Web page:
Show Me the Money: Siemens Software CEO Opts for Substance Over Flash

Tony Hemmelgarn, CEO of the newly named Siemens Digital Industries Software at the Siemens Media and Analyst Conference(SMAC) 2019 in New York City. (Image courtesy of Siemens Software.)

CEO Tony Hemmelgarn took the stage as CEO of Siemens PLM Solutions in New York City at the Siemens Media and Analyst Conference.

By the time he left the stage, he was CEO of another company, Siemens Digital Industries Software. You can call us Siemens Software, says Hemmelgarn. He was still high on Mendix, acquired last October for $730 million. Mendix is to bridge Siemens PLM application, Teamcenter with MindSphere, with NX, other Siemens applications, as well as ERP solutions, databases, data lakes…whatever—a “low code” that would allow engineers to access all sorts of data, whether it be on local drives, in databases, on the cloud, streaming… whatever. He also announced Xcelerator, which is a little harder to explain.

A press conference was held on the last day of the conference. Highlights include Hemmelgarn’s favorite example of data analysts gone bad, correlating mozzarella cheese consumption with civil engineering degrees. And much more. The Q&A wanders, but from Hemmelgarn, one theme emerges: substance over hype. Yes, new technology is hyped up, but it must make business sense.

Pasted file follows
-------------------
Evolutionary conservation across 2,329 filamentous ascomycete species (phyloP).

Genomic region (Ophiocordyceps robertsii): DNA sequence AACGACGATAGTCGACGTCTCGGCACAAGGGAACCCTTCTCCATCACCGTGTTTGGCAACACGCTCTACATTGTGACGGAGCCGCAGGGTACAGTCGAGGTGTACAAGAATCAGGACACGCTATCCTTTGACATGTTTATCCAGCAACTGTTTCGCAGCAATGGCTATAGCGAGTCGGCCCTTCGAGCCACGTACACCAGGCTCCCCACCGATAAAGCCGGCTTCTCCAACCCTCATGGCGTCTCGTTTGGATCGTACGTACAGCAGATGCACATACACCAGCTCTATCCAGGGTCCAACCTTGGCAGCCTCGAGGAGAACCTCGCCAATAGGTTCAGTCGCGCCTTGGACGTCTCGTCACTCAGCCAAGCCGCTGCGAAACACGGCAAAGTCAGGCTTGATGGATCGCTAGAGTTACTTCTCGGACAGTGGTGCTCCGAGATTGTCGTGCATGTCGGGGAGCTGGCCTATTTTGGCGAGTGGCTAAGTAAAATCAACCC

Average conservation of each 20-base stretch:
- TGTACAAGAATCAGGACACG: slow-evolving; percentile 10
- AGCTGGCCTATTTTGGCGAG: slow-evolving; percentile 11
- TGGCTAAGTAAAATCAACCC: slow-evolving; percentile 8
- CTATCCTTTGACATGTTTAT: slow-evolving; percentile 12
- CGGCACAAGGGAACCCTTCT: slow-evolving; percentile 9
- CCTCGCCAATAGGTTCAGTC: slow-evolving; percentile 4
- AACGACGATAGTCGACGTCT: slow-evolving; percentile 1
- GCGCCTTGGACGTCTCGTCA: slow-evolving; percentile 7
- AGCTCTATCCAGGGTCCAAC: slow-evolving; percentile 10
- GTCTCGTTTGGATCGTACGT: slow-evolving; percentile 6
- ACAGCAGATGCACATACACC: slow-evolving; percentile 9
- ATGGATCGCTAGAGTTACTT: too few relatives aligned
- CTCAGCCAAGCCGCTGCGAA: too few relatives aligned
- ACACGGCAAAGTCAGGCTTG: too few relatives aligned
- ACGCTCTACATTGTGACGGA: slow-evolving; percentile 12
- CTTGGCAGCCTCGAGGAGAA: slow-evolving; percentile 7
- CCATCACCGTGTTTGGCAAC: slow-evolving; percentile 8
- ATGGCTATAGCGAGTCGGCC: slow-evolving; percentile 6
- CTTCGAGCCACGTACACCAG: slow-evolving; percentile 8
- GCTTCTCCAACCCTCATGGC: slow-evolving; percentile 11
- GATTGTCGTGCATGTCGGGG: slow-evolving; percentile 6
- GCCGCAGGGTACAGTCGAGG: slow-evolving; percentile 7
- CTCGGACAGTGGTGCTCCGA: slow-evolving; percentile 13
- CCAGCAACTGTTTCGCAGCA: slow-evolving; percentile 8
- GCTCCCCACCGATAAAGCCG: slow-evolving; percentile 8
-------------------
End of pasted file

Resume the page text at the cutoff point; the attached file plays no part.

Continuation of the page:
Hemmelgarn: The market is pushing us on additive manufacturing. I admit that for a few years we have been behind, but that is not the case anymore. Five or more years ago, there was a lot of hype about everyone having a printer in their house. Break a coffee cup and 3D print a new one rather than going out to buy one. I thought that was ridiculous. Everybody was not going to have a printer.

 Example of a 3D print of a duct from an HP 3D printer, showing several parts created as one, all of them nested to get maximum parts in a build volume. [Source: ENGINEERING.com]
Example of a 3D print of a duct from an HP 3D printer, showing several parts created as one, all of them nested to get maximum parts in a build volume. [Source: ENGINEERING.com]

It was the height of optimism. But even today, people still do not understand what it means to manufacture for 3D printing. We see a duct (above) from a HP 3D printer. Six parts made as one, 22 percent increase in airflow. You wouldn’t have designed that kind of part in a million years. You need CFD [computational fluid dynamics] for simulation. You need those kinds of discussion. We’re still talking about printing coffee cups.

I understand new technology gets hyped up. Then reality sets in and the hype slows. We have to be ready if it takes off again. Same thing for IoT. It’s mostly all hype initially, then it adjusts, then it will take off. You want to be ready.

Same with AR/VR. We see a lot of things that are sexy and cool in AR/VR, but they can’t provide any business value and they’re not functional. AR/VR from us, our competition, is definitely cool, but is it realistic? Can you put it in production mode and get business from it? But again, you have to be ready for it when the market is there.

Read more at ENGINEERING.com

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